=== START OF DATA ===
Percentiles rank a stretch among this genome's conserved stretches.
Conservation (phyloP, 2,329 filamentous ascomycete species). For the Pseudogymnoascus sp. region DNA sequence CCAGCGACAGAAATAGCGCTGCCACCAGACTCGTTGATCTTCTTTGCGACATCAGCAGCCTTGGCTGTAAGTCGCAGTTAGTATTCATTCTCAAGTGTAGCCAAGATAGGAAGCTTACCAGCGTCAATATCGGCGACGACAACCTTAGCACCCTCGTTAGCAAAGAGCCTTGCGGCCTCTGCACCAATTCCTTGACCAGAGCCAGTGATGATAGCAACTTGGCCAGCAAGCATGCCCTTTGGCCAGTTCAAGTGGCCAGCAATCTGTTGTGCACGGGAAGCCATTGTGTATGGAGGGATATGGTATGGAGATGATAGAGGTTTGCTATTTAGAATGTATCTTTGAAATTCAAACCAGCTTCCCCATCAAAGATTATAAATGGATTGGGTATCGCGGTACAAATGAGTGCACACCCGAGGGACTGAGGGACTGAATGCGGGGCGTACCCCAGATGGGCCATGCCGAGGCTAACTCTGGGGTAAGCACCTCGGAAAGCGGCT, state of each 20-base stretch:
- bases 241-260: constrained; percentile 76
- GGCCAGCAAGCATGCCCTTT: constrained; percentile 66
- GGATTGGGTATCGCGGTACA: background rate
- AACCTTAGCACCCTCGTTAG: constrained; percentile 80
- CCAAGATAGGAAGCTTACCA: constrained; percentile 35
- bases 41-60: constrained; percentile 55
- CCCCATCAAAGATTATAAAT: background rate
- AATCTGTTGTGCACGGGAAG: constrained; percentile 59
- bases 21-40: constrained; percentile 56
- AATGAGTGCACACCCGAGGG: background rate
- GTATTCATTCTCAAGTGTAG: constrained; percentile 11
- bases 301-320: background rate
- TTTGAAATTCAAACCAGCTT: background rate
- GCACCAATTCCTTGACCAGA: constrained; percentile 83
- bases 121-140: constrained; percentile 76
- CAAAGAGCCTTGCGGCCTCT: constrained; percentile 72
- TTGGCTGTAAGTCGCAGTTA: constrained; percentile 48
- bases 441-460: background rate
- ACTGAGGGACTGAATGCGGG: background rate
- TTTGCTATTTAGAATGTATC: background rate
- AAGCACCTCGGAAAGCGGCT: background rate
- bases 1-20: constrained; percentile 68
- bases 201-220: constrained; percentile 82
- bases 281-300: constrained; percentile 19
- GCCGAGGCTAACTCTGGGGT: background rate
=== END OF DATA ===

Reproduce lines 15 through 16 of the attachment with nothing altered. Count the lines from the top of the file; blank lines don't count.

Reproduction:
- TTTGAAATTCAAACCAGCTT: background rate
- GCACCAATTCCTTGACCAGA: constrained; percentile 83